By Allison Jones in Toronto
Ontario ended the last fiscal year with a $2.1-billion surplus – a far cry from the $33-billion deficit projected in the budget – thanks to inflation and stronger economic growth, officials said Friday.
The surplus is a result of revenues that were 20 per cent higher than the 2021 budget forecast, largely coming from taxes, due to higher-than-expected inflation and nominal GDP growth more than five points higher than the average private sector forecast at the time of the budget, the government said as it released its public accounts.
Finance Minister Peter Bethlenfalvy said 2021-22 was “an extraordinary year.”
“When we prepared our budget for the 21-22 fiscal year, jurisdictions around the world were still facing many unknowns, and the economic impact was still uncertain,” he said at a news conference.
“We now have a clearer picture of how the pandemic impacted the economy in the previous fiscal year.”
Employment grew, consumer spending was robust, and business profits saw strong gains, Bethlenfalvy said. Nominal GDP growth was 11.9 per cent, the strongest annual pace of increase since the early 1980s, he said.
Last year’s surplus is not indicative of the outlook for this year, as the figures released Friday are not forward-looking, Bethlenfalvy said, but he sounded a note of optimism.
“Amid global uncertainty and with cost of living increases reaching levels not seen in decades, this surplus puts Ontario in a stronger fiscal position for the short term,” he said.
The surplus is being used to help reduce Ontario’s net debt, which is about $380 billion, and the government says it will pause an automatic pay increase legislators are supposed to get when there is a surplus.
NDP finance critic Catherine Fife rejected the idea that the Progressive Conservative government’s fiscal management led to ending the year in a strong position, while also saying the money should be spent differently.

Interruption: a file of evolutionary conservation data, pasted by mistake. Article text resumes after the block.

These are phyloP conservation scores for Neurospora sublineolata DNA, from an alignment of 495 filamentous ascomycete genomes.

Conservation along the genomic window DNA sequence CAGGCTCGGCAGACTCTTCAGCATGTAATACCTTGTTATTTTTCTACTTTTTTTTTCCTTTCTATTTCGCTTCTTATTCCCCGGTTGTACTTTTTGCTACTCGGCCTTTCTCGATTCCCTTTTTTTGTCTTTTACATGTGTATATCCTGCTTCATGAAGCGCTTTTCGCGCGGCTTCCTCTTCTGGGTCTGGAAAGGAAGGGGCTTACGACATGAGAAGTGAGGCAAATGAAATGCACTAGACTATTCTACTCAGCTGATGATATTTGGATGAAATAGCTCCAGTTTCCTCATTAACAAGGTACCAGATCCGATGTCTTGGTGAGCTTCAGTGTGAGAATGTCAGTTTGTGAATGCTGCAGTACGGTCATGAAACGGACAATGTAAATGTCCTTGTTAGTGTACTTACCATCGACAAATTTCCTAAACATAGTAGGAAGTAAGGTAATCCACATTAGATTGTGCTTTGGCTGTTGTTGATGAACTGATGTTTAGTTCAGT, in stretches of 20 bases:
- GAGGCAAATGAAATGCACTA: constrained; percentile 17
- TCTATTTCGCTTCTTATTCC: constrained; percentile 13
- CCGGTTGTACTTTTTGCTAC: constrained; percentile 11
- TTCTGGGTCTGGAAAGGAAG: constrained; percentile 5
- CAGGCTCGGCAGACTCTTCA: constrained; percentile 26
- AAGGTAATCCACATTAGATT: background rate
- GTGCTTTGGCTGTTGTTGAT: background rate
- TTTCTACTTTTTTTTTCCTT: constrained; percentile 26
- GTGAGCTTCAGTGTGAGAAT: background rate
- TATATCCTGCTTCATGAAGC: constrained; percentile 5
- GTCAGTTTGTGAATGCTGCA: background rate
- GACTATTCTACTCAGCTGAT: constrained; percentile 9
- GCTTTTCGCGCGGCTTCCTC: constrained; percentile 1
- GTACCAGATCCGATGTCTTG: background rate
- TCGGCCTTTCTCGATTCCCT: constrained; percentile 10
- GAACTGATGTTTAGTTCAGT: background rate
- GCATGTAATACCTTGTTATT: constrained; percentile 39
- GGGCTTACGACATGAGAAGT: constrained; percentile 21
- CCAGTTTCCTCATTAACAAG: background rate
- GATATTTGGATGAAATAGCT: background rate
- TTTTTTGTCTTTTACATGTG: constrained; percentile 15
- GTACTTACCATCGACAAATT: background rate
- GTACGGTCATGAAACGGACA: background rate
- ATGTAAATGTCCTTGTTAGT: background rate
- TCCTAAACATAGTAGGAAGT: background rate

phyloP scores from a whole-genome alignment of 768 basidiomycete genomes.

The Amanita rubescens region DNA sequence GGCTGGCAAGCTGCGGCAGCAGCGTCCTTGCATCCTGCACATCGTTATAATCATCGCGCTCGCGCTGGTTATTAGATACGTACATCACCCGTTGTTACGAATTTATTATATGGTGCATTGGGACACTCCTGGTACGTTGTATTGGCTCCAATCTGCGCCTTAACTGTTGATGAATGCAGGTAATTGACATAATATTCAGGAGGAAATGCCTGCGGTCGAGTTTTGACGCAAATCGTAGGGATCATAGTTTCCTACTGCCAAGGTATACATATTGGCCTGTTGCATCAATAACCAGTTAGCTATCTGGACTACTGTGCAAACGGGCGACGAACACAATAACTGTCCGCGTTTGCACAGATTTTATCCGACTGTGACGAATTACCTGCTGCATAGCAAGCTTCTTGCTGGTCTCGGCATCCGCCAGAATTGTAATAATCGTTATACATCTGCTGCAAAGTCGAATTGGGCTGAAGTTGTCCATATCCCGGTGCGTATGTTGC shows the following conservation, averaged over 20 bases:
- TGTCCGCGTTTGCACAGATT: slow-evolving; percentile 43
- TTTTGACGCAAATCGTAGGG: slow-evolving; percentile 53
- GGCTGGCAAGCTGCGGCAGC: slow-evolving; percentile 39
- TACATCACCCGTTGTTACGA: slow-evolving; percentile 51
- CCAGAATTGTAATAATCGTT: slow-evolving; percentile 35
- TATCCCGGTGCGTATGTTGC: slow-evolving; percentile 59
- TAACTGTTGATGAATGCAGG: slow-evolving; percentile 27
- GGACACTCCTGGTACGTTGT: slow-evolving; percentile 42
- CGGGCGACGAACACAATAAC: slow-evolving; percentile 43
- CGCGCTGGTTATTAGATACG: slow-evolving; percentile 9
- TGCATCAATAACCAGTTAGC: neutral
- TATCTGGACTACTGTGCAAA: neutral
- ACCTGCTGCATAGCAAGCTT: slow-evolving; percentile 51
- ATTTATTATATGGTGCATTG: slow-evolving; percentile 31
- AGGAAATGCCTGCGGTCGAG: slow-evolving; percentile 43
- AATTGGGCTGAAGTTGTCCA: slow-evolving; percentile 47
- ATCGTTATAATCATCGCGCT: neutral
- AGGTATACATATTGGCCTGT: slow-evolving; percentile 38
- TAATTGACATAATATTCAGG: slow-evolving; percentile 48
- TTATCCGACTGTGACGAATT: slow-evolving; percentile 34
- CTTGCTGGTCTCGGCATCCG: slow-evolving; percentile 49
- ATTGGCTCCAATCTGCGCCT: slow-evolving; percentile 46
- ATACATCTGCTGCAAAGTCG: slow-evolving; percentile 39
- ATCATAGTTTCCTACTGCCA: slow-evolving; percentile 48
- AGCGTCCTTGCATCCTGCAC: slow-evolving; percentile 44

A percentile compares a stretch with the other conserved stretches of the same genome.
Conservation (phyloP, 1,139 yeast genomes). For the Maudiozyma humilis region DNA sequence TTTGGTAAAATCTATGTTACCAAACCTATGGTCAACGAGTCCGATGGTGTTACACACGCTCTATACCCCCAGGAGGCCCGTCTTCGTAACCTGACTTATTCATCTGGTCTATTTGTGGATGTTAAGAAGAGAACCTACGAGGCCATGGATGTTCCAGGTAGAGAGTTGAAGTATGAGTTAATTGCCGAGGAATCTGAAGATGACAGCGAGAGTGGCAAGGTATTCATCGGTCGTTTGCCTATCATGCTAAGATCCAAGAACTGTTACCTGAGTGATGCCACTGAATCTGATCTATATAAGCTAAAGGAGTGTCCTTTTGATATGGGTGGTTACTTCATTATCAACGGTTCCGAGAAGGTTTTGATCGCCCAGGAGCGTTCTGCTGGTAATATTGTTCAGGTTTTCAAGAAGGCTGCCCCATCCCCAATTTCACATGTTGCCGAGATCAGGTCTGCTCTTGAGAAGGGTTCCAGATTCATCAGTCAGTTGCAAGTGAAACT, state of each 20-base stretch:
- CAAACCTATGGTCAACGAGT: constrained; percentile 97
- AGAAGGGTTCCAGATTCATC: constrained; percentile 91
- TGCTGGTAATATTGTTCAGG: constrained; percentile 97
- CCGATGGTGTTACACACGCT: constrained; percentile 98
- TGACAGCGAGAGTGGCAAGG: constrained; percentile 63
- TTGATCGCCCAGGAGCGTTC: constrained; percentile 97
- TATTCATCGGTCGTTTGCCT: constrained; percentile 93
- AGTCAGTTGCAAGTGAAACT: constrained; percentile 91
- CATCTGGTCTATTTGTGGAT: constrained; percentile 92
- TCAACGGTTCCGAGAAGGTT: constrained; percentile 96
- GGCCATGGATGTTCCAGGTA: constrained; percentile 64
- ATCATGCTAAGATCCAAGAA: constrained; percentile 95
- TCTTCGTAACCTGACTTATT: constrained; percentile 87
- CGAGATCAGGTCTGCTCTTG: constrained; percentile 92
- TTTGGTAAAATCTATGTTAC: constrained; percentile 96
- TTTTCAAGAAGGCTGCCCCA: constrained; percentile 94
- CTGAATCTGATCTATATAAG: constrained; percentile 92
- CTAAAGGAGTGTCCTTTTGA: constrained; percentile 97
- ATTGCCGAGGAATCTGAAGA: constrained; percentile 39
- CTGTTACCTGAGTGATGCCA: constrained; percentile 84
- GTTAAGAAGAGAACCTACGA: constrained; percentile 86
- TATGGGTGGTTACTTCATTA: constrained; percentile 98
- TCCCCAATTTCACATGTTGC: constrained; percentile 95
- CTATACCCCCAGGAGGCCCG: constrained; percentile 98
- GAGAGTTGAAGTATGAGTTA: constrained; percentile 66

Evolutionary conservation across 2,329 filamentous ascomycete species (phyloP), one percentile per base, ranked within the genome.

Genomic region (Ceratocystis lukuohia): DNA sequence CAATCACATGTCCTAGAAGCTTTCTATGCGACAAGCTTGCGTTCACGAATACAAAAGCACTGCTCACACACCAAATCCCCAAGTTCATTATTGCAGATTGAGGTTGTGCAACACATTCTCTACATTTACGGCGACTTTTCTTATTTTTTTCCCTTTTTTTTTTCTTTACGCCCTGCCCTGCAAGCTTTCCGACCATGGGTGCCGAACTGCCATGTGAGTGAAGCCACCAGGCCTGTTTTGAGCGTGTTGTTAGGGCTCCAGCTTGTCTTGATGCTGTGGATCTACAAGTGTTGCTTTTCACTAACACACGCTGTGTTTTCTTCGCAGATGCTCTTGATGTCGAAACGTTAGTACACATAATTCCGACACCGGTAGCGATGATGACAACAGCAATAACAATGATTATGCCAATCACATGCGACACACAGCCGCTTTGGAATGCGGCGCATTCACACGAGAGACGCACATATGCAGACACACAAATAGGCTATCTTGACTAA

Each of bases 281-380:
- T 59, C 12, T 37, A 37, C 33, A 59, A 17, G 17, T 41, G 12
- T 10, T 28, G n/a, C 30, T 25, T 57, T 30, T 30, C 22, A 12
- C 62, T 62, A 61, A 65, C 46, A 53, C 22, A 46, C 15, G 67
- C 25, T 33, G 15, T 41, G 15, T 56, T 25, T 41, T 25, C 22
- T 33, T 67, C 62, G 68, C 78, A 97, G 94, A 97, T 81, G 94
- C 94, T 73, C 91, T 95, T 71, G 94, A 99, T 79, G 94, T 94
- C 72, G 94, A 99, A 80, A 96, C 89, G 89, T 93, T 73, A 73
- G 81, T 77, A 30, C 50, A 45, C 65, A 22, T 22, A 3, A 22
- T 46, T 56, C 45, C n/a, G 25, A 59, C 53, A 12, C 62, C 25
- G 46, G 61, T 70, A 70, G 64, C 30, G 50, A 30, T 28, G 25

“This is a government that benefited from higher costs and higher wages and are taking the accolades for that,” she said.
“Meanwhile, a majority of the people in this province are hurting. So it’s quite a revisionism from our perspective to see a government take credit for this extra $30 billion when they could be putting key investments into the province that would actually alleviate some of the pain that people are feeling.”
The government also announced an increase to the amount of money it will provide to parents in direct payment for tutoring supports from $225 million to $365 million, but still has not provided any details about how that program will work except to say applications will open next month.
“Parents play a critical role in their children’s academic journey,” Education Minister Stephen Lecce said. “We believe as Progressive Conservatives that parents need further support, and more direct financial support, especially amid the continued economic uncertainty.”
Fife said that money should instead go toward the public education system, not private tutoring companies.
“It’s a shocking disconnect, I think, that this government has from moving away from strengthening the public education system in the province of Ontario, to really putting this responsibility back to the private sector and back to parents,” she said.
Actual government spending in the fiscal year that ended in March was $2.5 billion lower than the budget spending plan, including $1.4 billion lower in education, which officials say is partly due to the end of time-limited COVID-19 supports and partly due to less fundraising in schools and not as many community rentals of school space.
Health spending was higher than planned, mostly due to money that went to hospitals and long-term care homes to deal with the COVID-19 pandemic and on the vaccination strategy.
Ontario spent $75.7 billion on health last year, an increase of $6.2 billion from the previous year, including $1.8 billion for COVID-19 testing and vaccination, an additional $1.6 billion for hospitals, $1.2 billion for more health-care system usage such as doctor’s visits, and $900 million for workforce supports such as $5,000 “retention” bonuses for nurses.
This report by The Canadian Press was first published Sept. 23, 2022.